As a result, van den Heuvel said he believes every traditional sports club and media company can learn from the gaming industry.

“The games industry in general is very good at monetizing people with…cosmetic in-game items, or purchases that make the experience slightly better…that is at least something [sports brands] can learn [in terms of] how to appeal to the digital community,” he added. “[I don’t know] whether the NHL needs to look into an eSports team, but they definitely need to look at this space and try to learn how to appeal to [digital natives].”

And some professional sports brands are doing precisely that.

Just a few weeks ago, NBA franchise the Philadelphia 76ers announced it acquired controlling stakes in UK-based eSports team Team Dignitas and North American eSports team Team Apex to “create a powerhouse competitor in the booming business of eSports.”

“We see our entrance into eSports as a natural extension of our expanding interests in traditional sports and entertainment and are confident that our involvement will accelerate the already rapid pace of growth in eSports as a whole,” said Philadelphia 76ers Managing General Partner Josh Harris in a statement.

Soon thereafter, eSports franchise Team Liquid sold a controlling interest to an ownership group including Peter Guber, executive chairman of the NBA’s Golden State Warriors, and Ted Leonsis, the majority owner of the NHL’s Washington Capitals, the NBA’s Washington Wizards, the WNBA’s Washington Mystics, the AFL’s Washington Valor and the Verizon Center. The deal also included former NBA player Magic Johnson, who is part of the group of investors that purchased the MLB’s LA Dodgers and the WNBA’s LA Sparks.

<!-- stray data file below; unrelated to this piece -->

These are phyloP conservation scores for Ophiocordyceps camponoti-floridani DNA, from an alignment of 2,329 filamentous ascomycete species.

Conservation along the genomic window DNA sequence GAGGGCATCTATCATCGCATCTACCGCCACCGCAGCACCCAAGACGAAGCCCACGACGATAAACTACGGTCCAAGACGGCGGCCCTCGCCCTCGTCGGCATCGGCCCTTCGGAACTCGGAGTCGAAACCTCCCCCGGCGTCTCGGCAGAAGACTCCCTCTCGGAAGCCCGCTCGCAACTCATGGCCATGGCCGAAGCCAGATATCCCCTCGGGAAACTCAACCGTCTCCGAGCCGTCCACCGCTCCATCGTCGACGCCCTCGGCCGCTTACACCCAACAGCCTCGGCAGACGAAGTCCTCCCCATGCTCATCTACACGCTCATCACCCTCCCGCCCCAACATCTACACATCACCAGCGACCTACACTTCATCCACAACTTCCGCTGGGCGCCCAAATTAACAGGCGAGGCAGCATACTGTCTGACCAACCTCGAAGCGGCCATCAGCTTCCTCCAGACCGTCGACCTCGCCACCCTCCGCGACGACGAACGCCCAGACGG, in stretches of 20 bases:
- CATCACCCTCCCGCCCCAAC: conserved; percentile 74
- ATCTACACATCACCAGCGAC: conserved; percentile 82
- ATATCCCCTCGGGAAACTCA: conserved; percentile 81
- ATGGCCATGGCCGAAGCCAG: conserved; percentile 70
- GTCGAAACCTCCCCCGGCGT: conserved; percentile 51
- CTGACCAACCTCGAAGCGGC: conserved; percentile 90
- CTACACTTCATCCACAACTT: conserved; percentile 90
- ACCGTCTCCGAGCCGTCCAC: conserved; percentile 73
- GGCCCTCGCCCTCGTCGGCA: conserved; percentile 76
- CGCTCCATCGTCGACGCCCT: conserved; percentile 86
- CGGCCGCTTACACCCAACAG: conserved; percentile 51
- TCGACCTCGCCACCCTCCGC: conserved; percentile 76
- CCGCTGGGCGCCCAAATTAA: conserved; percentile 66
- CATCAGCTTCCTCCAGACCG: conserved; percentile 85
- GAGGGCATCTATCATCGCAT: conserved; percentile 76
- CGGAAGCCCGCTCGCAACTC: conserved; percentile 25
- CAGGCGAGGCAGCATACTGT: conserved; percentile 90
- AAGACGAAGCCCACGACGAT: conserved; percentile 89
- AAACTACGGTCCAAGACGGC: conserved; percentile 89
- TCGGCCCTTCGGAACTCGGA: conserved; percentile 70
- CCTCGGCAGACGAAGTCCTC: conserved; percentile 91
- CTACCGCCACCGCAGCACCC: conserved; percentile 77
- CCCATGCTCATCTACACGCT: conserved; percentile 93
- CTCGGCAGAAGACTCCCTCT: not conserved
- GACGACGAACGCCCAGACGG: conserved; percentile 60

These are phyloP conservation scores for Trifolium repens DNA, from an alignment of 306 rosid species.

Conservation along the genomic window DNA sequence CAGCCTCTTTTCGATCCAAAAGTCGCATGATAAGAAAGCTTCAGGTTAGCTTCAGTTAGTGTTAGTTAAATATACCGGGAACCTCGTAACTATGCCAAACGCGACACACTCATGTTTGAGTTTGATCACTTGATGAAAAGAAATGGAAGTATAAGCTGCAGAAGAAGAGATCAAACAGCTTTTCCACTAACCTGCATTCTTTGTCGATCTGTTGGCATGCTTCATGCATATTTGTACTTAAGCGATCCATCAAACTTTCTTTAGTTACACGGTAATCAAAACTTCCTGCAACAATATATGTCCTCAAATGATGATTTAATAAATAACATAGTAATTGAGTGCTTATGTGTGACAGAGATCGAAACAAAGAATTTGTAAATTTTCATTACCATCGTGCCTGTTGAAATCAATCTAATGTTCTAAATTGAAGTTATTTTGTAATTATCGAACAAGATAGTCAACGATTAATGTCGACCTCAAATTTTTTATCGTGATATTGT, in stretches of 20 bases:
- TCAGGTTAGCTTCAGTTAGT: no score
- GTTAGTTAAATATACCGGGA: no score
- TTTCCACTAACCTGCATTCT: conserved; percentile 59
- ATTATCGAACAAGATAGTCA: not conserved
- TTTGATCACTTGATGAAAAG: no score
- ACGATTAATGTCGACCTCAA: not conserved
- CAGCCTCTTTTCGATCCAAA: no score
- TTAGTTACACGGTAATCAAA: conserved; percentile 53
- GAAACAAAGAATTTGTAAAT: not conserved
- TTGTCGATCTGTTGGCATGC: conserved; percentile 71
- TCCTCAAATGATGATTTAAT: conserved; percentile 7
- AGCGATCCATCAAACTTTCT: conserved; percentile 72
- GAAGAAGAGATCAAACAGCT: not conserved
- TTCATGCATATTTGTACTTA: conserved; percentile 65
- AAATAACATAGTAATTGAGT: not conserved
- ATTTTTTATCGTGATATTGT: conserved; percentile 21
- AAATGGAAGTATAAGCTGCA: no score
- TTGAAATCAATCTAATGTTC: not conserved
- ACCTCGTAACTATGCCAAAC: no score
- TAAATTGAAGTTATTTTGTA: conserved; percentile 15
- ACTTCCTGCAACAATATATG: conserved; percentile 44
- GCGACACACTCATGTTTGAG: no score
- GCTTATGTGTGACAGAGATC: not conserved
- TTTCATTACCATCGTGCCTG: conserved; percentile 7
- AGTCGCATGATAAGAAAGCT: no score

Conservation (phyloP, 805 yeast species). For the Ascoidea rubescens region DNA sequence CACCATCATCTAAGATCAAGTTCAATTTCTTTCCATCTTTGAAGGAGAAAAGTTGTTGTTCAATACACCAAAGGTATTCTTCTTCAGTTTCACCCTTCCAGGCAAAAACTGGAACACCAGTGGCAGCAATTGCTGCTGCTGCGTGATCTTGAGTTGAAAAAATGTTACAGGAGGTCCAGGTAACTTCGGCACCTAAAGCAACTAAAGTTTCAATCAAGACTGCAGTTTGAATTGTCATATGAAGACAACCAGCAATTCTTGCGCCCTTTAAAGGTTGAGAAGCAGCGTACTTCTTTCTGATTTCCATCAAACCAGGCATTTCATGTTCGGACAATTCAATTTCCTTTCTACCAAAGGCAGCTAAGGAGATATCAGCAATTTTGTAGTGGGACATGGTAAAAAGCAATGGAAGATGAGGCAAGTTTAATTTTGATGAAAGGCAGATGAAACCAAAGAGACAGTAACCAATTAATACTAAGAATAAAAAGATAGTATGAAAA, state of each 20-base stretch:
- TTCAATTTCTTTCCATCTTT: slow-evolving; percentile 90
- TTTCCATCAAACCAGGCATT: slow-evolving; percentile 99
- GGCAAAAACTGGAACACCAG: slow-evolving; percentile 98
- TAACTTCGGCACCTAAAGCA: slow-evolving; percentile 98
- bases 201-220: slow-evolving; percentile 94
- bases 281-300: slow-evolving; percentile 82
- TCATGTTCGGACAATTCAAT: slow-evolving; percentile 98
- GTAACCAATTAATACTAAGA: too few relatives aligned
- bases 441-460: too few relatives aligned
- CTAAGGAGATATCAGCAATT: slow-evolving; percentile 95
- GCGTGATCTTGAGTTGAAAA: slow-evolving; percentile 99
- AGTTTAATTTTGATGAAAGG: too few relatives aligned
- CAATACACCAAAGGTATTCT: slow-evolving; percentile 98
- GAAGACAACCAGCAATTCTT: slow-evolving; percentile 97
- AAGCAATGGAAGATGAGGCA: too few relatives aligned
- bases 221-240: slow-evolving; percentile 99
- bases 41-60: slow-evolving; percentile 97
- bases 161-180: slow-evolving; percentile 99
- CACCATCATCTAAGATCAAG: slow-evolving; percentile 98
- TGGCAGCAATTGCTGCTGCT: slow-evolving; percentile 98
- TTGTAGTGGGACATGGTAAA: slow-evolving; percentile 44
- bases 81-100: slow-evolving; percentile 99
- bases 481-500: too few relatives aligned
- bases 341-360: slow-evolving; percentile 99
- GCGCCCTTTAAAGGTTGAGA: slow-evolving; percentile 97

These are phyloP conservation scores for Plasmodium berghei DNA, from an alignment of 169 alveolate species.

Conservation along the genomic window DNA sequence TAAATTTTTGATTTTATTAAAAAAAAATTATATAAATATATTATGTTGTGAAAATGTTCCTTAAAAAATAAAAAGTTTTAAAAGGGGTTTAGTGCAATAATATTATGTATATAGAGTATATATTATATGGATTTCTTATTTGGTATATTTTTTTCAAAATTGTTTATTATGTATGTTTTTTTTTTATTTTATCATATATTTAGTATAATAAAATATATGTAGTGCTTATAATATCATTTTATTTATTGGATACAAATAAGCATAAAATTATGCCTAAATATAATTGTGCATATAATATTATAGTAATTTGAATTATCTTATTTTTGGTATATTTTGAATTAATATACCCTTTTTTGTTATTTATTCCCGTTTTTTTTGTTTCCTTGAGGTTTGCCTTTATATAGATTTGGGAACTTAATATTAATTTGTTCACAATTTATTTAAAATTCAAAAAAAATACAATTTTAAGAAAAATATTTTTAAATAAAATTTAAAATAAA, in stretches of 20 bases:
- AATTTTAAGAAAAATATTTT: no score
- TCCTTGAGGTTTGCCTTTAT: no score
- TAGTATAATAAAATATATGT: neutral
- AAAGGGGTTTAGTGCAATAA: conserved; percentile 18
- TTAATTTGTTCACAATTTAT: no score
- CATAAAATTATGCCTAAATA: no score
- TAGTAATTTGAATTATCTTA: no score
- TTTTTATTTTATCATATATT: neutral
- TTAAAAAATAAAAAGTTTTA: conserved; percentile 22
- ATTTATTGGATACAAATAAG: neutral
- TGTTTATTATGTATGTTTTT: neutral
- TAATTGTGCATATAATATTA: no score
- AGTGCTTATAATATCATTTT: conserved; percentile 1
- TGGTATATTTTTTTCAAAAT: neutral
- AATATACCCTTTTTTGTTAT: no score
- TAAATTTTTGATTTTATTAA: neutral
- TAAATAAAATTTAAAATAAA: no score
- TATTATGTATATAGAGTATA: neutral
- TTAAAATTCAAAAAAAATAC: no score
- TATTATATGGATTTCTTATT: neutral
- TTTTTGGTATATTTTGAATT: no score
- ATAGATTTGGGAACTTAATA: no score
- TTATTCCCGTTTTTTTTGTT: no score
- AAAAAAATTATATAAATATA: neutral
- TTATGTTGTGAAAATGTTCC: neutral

These moves are undoubtedly at least in part to appeal to Millennials and to stay ahead of trends. In other words: Disrupt rather than be disrupted.

However, van den Heuvel noted these deals are still quite new, so it’s hard to tell how exactly the eSports brands will be leveraged by the professional sports organizations behind them.

At the same time, van den Heuvel noted eSports fans are incredibly hard for brands to reach via traditional means and it is also a young industry, which marks a huge opportunity for brands to get involved and reach these consumers while sponsorship costs are still relatively low.

“I believe this is the best moment for brands to start looking at eSports before making the plunge,” he added.